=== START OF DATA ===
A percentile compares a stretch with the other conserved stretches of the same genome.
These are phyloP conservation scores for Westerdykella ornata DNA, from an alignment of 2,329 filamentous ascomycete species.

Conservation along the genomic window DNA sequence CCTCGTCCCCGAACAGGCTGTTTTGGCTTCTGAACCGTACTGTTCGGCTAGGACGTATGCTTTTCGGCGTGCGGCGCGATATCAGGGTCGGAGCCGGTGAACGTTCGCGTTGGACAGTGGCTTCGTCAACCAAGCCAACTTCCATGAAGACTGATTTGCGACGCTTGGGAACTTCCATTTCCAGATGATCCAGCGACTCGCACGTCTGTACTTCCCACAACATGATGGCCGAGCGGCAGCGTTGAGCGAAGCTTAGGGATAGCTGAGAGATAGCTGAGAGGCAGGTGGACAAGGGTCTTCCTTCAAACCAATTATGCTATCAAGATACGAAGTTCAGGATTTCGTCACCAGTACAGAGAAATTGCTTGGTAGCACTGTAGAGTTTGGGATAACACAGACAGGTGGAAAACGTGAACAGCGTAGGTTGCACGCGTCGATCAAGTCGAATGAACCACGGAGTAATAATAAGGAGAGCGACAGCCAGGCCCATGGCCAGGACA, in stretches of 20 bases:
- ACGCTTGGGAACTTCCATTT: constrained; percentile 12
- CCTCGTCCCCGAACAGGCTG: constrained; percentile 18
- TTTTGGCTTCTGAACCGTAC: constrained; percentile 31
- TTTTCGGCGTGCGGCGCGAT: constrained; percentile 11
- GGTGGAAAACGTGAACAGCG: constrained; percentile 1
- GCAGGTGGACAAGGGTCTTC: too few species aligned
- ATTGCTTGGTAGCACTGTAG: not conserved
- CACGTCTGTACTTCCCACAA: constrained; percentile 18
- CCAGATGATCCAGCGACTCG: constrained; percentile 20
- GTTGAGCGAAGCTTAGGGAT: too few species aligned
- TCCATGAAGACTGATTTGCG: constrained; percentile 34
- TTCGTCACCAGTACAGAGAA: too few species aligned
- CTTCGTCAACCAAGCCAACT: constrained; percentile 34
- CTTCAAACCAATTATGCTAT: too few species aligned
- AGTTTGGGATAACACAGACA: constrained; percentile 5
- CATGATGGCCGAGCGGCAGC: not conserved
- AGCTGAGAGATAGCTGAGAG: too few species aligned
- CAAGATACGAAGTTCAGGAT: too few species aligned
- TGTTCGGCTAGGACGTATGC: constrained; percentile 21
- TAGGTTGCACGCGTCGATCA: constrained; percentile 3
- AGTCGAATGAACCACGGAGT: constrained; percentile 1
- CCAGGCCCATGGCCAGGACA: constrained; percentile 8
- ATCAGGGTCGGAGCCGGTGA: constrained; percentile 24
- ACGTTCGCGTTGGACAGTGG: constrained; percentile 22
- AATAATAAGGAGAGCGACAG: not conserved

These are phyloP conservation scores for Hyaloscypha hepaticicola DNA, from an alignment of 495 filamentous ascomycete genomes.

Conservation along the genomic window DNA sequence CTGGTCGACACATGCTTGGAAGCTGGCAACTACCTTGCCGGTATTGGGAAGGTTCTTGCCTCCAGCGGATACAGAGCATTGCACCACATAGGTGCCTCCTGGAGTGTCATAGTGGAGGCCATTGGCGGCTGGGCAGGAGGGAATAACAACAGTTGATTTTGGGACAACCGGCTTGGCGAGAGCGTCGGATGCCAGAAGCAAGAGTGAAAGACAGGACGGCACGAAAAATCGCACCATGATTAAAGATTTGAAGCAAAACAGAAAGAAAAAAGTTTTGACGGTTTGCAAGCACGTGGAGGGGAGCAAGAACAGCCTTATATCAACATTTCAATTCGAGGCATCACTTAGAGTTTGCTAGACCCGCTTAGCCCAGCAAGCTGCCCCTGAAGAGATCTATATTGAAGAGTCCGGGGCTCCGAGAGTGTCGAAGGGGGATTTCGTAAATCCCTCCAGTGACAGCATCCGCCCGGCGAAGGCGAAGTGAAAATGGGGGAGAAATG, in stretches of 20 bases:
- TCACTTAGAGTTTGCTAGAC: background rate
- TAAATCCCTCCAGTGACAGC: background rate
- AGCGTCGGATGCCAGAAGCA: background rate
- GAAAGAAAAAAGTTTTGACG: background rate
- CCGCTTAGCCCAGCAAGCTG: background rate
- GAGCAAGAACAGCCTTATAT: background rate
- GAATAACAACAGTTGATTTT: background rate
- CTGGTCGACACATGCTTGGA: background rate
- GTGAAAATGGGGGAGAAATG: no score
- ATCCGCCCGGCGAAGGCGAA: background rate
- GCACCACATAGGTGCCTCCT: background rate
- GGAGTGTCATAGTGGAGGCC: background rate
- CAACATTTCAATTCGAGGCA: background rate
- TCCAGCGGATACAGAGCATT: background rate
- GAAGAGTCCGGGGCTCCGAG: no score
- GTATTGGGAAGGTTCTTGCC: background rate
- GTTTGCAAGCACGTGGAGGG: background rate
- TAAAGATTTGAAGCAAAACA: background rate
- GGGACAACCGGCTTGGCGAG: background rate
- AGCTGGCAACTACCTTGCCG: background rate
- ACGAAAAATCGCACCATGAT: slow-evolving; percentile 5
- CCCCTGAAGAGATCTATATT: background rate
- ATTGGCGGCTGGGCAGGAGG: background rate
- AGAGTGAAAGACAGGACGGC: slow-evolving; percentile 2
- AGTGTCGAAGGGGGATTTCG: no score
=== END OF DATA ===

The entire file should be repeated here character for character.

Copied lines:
A percentile compares a stretch with the other conserved stretches of the same genome.
These are phyloP conservation scores for Westerdykella ornata DNA, from an alignment of 2,329 filamentous ascomycete species.

Conservation along the genomic window DNA sequence CCTCGTCCCCGAACAGGCTGTTTTGGCTTCTGAACCGTACTGTTCGGCTAGGACGTATGCTTTTCGGCGTGCGGCGCGATATCAGGGTCGGAGCCGGTGAACGTTCGCGTTGGACAGTGGCTTCGTCAACCAAGCCAACTTCCATGAAGACTGATTTGCGACGCTTGGGAACTTCCATTTCCAGATGATCCAGCGACTCGCACGTCTGTACTTCCCACAACATGATGGCCGAGCGGCAGCGTTGAGCGAAGCTTAGGGATAGCTGAGAGATAGCTGAGAGGCAGGTGGACAAGGGTCTTCCTTCAAACCAATTATGCTATCAAGATACGAAGTTCAGGATTTCGTCACCAGTACAGAGAAATTGCTTGGTAGCACTGTAGAGTTTGGGATAACACAGACAGGTGGAAAACGTGAACAGCGTAGGTTGCACGCGTCGATCAAGTCGAATGAACCACGGAGTAATAATAAGGAGAGCGACAGCCAGGCCCATGGCCAGGACA, in stretches of 20 bases:
- ACGCTTGGGAACTTCCATTT: constrained; percentile 12
- CCTCGTCCCCGAACAGGCTG: constrained; percentile 18
- TTTTGGCTTCTGAACCGTAC: constrained; percentile 31
- TTTTCGGCGTGCGGCGCGAT: constrained; percentile 11
- GGTGGAAAACGTGAACAGCG: constrained; percentile 1
- GCAGGTGGACAAGGGTCTTC: too few species aligned
- ATTGCTTGGTAGCACTGTAG: not conserved
- CACGTCTGTACTTCCCACAA: constrained; percentile 18
- CCAGATGATCCAGCGACTCG: constrained; percentile 20
- GTTGAGCGAAGCTTAGGGAT: too few species aligned
- TCCATGAAGACTGATTTGCG: constrained; percentile 34
- TTCGTCACCAGTACAGAGAA: too few species aligned
- CTTCGTCAACCAAGCCAACT: constrained; percentile 34
- CTTCAAACCAATTATGCTAT: too few species aligned
- AGTTTGGGATAACACAGACA: constrained; percentile 5
- CATGATGGCCGAGCGGCAGC: not conserved
- AGCTGAGAGATAGCTGAGAG: too few species aligned
- CAAGATACGAAGTTCAGGAT: too few species aligned
- TGTTCGGCTAGGACGTATGC: constrained; percentile 21
- TAGGTTGCACGCGTCGATCA: constrained; percentile 3
- AGTCGAATGAACCACGGAGT: constrained; percentile 1
- CCAGGCCCATGGCCAGGACA: constrained; percentile 8
- ATCAGGGTCGGAGCCGGTGA: constrained; percentile 24
- ACGTTCGCGTTGGACAGTGG: constrained; percentile 22
- AATAATAAGGAGAGCGACAG: not conserved

These are phyloP conservation scores for Hyaloscypha hepaticicola DNA, from an alignment of 495 filamentous ascomycete genomes.

Conservation along the genomic window DNA sequence CTGGTCGACACATGCTTGGAAGCTGGCAACTACCTTGCCGGTATTGGGAAGGTTCTTGCCTCCAGCGGATACAGAGCATTGCACCACATAGGTGCCTCCTGGAGTGTCATAGTGGAGGCCATTGGCGGCTGGGCAGGAGGGAATAACAACAGTTGATTTTGGGACAACCGGCTTGGCGAGAGCGTCGGATGCCAGAAGCAAGAGTGAAAGACAGGACGGCACGAAAAATCGCACCATGATTAAAGATTTGAAGCAAAACAGAAAGAAAAAAGTTTTGACGGTTTGCAAGCACGTGGAGGGGAGCAAGAACAGCCTTATATCAACATTTCAATTCGAGGCATCACTTAGAGTTTGCTAGACCCGCTTAGCCCAGCAAGCTGCCCCTGAAGAGATCTATATTGAAGAGTCCGGGGCTCCGAGAGTGTCGAAGGGGGATTTCGTAAATCCCTCCAGTGACAGCATCCGCCCGGCGAAGGCGAAGTGAAAATGGGGGAGAAATG, in stretches of 20 bases:
- TCACTTAGAGTTTGCTAGAC: background rate
- TAAATCCCTCCAGTGACAGC: background rate
- AGCGTCGGATGCCAGAAGCA: background rate
- GAAAGAAAAAAGTTTTGACG: background rate
- CCGCTTAGCCCAGCAAGCTG: background rate
- GAGCAAGAACAGCCTTATAT: background rate
- GAATAACAACAGTTGATTTT: background rate
- CTGGTCGACACATGCTTGGA: background rate
- GTGAAAATGGGGGAGAAATG: no score
- ATCCGCCCGGCGAAGGCGAA: background rate
- GCACCACATAGGTGCCTCCT: background rate
- GGAGTGTCATAGTGGAGGCC: background rate
- CAACATTTCAATTCGAGGCA: background rate
- TCCAGCGGATACAGAGCATT: background rate
- GAAGAGTCCGGGGCTCCGAG: no score
- GTATTGGGAAGGTTCTTGCC: background rate
- GTTTGCAAGCACGTGGAGGG: background rate
- TAAAGATTTGAAGCAAAACA: background rate
- GGGACAACCGGCTTGGCGAG: background rate
- AGCTGGCAACTACCTTGCCG: background rate
- ACGAAAAATCGCACCATGAT: slow-evolving; percentile 5
- CCCCTGAAGAGATCTATATT: background rate
- ATTGGCGGCTGGGCAGGAGG: background rate
- AGAGTGAAAGACAGGACGGC: slow-evolving; percentile 2
- AGTGTCGAAGGGGGATTTCG: no score